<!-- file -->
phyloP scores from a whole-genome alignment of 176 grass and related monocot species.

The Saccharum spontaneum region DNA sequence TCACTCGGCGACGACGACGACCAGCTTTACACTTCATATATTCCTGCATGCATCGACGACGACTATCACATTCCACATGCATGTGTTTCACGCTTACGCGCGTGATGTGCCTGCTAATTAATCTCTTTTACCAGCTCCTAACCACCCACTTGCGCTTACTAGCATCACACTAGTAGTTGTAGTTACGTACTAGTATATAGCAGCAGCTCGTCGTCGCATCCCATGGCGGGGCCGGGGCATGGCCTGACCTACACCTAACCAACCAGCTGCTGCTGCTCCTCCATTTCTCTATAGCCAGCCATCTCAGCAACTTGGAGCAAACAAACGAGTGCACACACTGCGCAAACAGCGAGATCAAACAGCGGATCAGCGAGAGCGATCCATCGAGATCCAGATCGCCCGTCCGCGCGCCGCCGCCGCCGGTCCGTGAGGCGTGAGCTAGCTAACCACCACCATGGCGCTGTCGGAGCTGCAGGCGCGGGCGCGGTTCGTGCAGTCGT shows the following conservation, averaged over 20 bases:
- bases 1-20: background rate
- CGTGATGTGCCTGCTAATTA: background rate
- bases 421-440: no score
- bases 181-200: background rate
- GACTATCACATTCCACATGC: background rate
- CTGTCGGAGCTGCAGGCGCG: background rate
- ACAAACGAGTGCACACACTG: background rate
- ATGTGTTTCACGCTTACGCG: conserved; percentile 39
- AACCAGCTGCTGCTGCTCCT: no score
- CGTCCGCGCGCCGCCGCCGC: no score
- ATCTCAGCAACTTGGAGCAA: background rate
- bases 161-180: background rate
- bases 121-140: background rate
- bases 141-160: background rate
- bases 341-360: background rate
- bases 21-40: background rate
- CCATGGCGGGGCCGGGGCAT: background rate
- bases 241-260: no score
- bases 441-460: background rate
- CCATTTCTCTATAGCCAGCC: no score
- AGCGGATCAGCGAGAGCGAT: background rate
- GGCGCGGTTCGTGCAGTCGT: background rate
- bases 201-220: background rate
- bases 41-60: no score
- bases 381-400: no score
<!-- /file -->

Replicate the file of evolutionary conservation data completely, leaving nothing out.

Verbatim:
phyloP scores from a whole-genome alignment of 176 grass and related monocot species.

The Saccharum spontaneum region DNA sequence TCACTCGGCGACGACGACGACCAGCTTTACACTTCATATATTCCTGCATGCATCGACGACGACTATCACATTCCACATGCATGTGTTTCACGCTTACGCGCGTGATGTGCCTGCTAATTAATCTCTTTTACCAGCTCCTAACCACCCACTTGCGCTTACTAGCATCACACTAGTAGTTGTAGTTACGTACTAGTATATAGCAGCAGCTCGTCGTCGCATCCCATGGCGGGGCCGGGGCATGGCCTGACCTACACCTAACCAACCAGCTGCTGCTGCTCCTCCATTTCTCTATAGCCAGCCATCTCAGCAACTTGGAGCAAACAAACGAGTGCACACACTGCGCAAACAGCGAGATCAAACAGCGGATCAGCGAGAGCGATCCATCGAGATCCAGATCGCCCGTCCGCGCGCCGCCGCCGCCGGTCCGTGAGGCGTGAGCTAGCTAACCACCACCATGGCGCTGTCGGAGCTGCAGGCGCGGGCGCGGTTCGTGCAGTCGT shows the following conservation, averaged over 20 bases:
- bases 1-20: background rate
- CGTGATGTGCCTGCTAATTA: background rate
- bases 421-440: no score
- bases 181-200: background rate
- GACTATCACATTCCACATGC: background rate
- CTGTCGGAGCTGCAGGCGCG: background rate
- ACAAACGAGTGCACACACTG: background rate
- ATGTGTTTCACGCTTACGCG: conserved; percentile 39
- AACCAGCTGCTGCTGCTCCT: no score
- CGTCCGCGCGCCGCCGCCGC: no score
- ATCTCAGCAACTTGGAGCAA: background rate
- bases 161-180: background rate
- bases 121-140: background rate
- bases 141-160: background rate
- bases 341-360: background rate
- bases 21-40: background rate
- CCATGGCGGGGCCGGGGCAT: background rate
- bases 241-260: no score
- bases 441-460: background rate
- CCATTTCTCTATAGCCAGCC: no score
- AGCGGATCAGCGAGAGCGAT: background rate
- GGCGCGGTTCGTGCAGTCGT: background rate
- bases 201-220: background rate
- bases 41-60: no score
- bases 381-400: no score